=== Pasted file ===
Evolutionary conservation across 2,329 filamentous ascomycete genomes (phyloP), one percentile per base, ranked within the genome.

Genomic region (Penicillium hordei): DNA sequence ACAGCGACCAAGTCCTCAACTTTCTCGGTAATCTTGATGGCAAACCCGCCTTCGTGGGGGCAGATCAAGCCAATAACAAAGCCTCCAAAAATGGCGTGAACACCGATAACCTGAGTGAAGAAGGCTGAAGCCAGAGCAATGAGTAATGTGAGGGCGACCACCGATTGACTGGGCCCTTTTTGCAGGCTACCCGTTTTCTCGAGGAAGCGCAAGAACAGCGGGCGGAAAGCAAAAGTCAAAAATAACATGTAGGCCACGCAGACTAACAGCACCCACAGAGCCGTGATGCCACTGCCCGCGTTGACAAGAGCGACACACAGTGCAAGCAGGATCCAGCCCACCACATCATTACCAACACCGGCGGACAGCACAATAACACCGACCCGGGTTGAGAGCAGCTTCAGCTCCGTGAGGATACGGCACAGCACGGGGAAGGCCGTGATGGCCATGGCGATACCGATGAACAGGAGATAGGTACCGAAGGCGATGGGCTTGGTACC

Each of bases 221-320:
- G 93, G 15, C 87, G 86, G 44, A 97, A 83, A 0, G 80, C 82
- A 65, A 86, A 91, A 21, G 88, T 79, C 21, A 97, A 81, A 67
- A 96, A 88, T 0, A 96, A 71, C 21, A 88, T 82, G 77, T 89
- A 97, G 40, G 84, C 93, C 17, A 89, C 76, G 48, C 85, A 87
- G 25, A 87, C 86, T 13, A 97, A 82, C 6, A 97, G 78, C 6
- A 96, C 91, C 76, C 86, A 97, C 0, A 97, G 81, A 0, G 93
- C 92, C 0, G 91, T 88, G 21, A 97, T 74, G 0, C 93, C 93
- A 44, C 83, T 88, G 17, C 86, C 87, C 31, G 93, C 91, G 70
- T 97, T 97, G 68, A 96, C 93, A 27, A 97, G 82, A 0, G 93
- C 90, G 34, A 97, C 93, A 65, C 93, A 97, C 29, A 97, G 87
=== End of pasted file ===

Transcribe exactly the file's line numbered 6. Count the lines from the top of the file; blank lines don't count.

- A 96, A 88, T 0, A 96, A 71, C 21, A 88, T 82, G 77, T 89